Supreme Court Justice Elyakim Rubenstein said Sunday that the court is leaning toward approval of gender-separate seating on public buses. The Reform movement's Israel Religious Action Center and feminist groups had filed suit against the buses, which are commonly known as “Mehadrin” lines.
While separate seating for men and women will be allowed, the arrangement must be voluntary, Rubenstein said. The Transportation Ministry will work to ensure that women are not forced to sit separately from men.
The separated buses operate primarily in hareidi-religious areas. A few women who have used the buses have reported that they were forced to sit in the women's section against their will.
Feminist groups that were part of the suit called on Rubenstein to clarify whether the court will adopt the recommendations put forth by a Transportation Ministry committee that investigated the matter, or the recommendations made by Minister Yisrael Katz, which included fewer changes to the current situation.
Attorney Orly Erez-Lahovsky, representing the plaintiffs, said the question of how passengers enter the bus “is critical.” Currently, women enter through the rear door, while men enter in the front. “That must be changed to make these lines like all the other public transportation lines in the country,” she said.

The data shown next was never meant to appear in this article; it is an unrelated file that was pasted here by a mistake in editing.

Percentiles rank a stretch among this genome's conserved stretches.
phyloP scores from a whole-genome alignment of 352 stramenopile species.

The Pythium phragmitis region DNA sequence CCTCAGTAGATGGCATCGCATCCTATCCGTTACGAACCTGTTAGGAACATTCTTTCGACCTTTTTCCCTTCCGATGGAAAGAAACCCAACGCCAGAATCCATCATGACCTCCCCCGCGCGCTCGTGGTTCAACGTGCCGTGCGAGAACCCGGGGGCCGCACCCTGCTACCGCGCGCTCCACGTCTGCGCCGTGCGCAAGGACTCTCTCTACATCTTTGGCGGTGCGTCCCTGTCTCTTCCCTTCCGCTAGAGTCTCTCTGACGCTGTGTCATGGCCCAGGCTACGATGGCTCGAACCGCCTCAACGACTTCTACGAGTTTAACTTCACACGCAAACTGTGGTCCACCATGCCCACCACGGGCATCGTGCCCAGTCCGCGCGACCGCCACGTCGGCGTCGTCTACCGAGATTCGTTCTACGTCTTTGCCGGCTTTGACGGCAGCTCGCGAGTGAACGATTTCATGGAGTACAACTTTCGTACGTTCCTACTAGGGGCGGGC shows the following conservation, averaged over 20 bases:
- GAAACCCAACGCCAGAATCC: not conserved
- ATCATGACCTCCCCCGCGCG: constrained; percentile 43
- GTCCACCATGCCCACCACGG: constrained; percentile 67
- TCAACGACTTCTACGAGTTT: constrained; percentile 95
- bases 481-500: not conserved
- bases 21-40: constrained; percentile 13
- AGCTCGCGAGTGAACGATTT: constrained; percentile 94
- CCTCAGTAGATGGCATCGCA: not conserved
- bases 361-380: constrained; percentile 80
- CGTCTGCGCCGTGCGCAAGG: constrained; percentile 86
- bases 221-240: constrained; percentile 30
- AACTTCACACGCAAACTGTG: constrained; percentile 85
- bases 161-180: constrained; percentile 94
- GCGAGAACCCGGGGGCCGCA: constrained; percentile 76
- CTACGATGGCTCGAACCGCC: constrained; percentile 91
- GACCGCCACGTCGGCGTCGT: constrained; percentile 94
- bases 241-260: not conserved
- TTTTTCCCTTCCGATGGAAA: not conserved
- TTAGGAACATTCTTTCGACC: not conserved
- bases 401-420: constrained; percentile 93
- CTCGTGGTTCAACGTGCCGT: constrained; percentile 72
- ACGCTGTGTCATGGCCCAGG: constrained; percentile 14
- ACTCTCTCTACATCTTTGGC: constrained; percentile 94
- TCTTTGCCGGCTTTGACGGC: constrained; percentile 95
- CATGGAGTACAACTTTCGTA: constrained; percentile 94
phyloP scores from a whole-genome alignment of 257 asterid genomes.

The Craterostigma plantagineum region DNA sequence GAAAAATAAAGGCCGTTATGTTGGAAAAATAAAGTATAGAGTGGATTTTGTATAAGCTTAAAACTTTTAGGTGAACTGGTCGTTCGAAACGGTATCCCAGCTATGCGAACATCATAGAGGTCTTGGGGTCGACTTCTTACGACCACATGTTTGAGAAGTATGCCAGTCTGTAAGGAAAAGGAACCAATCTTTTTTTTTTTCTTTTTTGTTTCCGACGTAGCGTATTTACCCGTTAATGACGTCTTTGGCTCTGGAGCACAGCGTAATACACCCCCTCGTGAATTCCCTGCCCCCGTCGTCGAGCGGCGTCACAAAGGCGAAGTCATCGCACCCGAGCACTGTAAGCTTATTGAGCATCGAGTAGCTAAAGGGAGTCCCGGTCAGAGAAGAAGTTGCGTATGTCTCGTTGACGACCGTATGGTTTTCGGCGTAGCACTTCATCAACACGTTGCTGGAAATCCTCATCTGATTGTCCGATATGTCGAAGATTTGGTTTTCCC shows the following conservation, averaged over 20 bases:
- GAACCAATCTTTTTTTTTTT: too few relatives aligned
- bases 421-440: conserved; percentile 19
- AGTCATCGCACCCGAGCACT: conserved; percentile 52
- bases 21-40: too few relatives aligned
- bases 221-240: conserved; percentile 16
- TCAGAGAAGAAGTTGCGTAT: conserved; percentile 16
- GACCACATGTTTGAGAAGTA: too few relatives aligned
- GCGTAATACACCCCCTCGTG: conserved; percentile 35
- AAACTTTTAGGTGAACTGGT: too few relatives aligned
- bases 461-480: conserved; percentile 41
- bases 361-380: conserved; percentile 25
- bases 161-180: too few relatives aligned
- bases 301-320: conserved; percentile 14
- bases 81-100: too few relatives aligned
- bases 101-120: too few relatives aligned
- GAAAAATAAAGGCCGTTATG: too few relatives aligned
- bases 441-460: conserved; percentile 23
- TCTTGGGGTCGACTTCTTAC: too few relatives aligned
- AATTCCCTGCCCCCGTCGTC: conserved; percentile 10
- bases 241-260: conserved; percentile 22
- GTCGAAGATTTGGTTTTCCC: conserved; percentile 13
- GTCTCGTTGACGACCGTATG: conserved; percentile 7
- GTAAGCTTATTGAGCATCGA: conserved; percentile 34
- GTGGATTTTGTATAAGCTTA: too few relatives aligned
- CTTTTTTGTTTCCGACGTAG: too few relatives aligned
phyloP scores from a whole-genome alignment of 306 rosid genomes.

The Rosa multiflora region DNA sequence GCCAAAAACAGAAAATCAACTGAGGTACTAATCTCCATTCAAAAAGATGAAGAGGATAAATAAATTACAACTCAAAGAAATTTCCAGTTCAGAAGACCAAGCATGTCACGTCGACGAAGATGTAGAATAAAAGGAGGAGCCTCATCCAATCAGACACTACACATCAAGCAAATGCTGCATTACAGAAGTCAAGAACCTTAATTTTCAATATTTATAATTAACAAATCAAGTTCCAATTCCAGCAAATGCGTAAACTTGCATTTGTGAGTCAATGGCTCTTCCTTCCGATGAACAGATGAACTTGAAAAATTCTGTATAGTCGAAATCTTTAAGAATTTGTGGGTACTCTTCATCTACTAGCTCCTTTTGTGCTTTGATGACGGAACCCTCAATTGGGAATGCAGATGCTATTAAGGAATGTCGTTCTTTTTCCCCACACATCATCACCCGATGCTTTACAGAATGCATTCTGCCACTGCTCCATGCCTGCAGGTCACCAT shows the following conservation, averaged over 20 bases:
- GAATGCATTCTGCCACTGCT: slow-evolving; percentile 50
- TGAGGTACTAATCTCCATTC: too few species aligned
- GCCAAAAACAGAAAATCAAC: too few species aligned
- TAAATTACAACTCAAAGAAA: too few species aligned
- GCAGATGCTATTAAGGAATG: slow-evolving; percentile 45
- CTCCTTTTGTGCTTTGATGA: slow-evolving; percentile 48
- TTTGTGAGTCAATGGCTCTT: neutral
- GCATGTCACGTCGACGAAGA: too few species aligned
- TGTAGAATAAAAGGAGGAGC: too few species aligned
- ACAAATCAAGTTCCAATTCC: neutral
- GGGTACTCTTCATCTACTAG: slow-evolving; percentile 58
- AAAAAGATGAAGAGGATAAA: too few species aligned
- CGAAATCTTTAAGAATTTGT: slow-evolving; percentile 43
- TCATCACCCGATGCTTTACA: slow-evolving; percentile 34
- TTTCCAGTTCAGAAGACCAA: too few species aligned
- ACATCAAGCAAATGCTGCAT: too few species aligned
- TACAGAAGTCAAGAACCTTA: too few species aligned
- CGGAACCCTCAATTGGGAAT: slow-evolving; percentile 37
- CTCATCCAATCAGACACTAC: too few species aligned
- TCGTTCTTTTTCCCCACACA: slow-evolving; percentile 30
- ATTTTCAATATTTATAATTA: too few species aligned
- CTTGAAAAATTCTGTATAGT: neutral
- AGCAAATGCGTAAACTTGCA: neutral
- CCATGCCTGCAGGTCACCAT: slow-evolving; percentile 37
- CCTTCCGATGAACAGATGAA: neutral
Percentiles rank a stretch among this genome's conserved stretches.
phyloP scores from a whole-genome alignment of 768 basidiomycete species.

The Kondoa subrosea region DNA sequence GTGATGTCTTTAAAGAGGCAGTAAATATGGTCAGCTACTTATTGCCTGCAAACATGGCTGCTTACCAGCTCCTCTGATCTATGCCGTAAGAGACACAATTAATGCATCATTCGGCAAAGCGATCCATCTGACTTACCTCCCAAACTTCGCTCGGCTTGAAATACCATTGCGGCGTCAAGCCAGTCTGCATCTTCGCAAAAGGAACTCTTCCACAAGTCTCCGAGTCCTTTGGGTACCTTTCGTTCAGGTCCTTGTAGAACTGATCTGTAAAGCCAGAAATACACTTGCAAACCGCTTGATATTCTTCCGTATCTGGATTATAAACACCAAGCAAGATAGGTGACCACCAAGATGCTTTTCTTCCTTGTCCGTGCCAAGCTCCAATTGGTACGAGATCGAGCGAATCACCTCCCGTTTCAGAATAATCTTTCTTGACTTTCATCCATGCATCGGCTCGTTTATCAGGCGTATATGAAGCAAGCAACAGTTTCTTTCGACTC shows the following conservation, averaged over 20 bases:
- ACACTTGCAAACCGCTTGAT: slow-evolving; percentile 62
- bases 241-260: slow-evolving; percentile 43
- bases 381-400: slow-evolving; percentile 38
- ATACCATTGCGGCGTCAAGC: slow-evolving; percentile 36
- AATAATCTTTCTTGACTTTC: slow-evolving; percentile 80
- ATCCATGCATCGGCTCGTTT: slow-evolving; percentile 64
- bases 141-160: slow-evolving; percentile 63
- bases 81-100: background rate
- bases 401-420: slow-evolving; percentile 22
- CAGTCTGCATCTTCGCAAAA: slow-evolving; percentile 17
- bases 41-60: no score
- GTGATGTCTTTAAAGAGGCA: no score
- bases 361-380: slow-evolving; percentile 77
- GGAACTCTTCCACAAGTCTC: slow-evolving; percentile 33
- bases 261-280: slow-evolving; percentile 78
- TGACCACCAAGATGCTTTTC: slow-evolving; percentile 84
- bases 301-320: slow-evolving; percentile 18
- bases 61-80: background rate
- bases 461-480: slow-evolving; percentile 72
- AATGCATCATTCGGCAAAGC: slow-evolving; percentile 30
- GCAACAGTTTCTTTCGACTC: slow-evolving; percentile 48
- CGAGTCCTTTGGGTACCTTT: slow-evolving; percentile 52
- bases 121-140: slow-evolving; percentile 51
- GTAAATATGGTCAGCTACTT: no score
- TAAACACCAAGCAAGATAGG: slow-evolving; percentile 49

While some feminist groups filed suit against separation on public buses, a new women's organization calling itself The Women's Lobby – an Organization for Women's Rights called on the court to reject the suit.
“Our argument is simple, the 'mehadrin' lines arrangement does not violate women's rights, but on the contrary, protects them,” said Attorney Irit Veronin, representing the new group. The separation of the sexes “prevents [women] from being exposed to the sexual harassment that is common on public transport,” she continued.
The separation is voluntary, and “the women who use these lines are satisfied with the arrangement,” Veronin said.